Up until the 1950s most drain pipes consisted of short lengths of clay pipe. Each joint was packed with tarred hemp and carefully sealed with sand and cement. Ask Ian Porter one of our directors. He installed pipes using this method!
Then pitch fibre pipe was introduced, at first this consisted of pulped paper or wood fibre impregnated with bitumen and formed into tubes. Later other products were incorporated. The drains were relatively inexpensive to buy and fast to install and became very popular up to the early 1970s. They have performed very well for their anticipated life span of forty years, however many problems are now occurring as they deform or de-laminate with blisters forming that cause blockages.
DON'T WORRY most faulty pipes can be fully restored, re-rounded and returned to service for at least another 50yrs (probably much longer) The method does not damage the surface above and causes minimal disruption at a fraction of the cost of excavation and renewal. The full integrity of the drain can then be restored by resin lining. Please see the next section on Resin lining.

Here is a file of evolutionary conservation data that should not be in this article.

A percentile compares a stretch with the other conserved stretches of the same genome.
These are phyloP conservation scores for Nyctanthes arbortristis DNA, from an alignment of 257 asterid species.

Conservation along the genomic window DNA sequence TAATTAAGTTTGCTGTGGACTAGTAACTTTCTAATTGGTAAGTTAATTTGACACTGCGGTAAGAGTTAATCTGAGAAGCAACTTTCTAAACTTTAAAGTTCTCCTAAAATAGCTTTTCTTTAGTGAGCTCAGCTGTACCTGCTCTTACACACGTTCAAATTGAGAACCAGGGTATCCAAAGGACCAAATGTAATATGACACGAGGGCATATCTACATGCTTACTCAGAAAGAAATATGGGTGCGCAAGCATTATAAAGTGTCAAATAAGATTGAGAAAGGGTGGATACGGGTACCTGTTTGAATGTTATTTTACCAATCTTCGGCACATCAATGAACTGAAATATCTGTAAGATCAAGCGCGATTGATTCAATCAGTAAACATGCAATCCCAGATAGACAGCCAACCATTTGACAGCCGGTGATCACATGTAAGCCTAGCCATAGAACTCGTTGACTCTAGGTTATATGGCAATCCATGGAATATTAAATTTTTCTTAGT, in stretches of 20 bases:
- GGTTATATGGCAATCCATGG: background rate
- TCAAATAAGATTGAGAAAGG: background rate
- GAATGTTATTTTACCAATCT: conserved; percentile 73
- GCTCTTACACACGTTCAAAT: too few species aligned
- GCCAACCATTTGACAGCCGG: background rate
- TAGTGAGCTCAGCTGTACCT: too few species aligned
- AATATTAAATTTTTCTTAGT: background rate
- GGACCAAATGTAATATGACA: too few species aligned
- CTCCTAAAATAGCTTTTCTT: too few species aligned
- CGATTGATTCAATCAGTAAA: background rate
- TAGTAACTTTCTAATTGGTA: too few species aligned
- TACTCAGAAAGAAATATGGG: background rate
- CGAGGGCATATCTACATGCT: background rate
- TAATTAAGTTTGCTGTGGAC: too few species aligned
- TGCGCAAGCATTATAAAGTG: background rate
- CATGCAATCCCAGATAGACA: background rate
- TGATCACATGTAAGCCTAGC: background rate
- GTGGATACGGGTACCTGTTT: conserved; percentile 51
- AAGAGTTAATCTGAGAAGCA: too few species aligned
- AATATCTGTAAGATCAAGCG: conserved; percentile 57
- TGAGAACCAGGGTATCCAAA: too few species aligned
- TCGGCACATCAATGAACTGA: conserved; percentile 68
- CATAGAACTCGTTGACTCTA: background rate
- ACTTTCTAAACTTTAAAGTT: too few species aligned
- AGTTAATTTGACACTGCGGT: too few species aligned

It makes good economic sense to re-round and resin line a defective pitch fibre pipe. In nearly every case a substantial saving can be made. For example in the case of a 100mm pitch fibre pipe at a depth of 1.8m in a hard surface the calculated monetary saving would be in excess of £6000.In itself this would be a worthwhile saving. When you consider the saving in carbon footprint it becomes the only sensible choice. Taking into account the savings that resin lining gives over replacement there is a saving of 248 units on soil volume of excavation alone. In total the units for excavation and replacement would be 450 and that for resin lining would be 25. In fact the savings would be slightly more because the figures for the specialist disposal of pitch fibre to a land fill site have not been calculated.
It makes sense then to resin line wherever practicable, save money and help to save the planet at the same time. Not all savings will be as advantageous as this example, if for instance the excavation is all ‘in the soft’, however worthwhile savings will still be made.
If deteriorating pitch fibre pipes are not attended to they will undoubtedly fail leading to an expensive (in every way) excavation and renewal.
Not all collapsed pitch fibre is suitable for re-rounding and resin lining, however, we have over a 95% success rate and this method should always be considered first.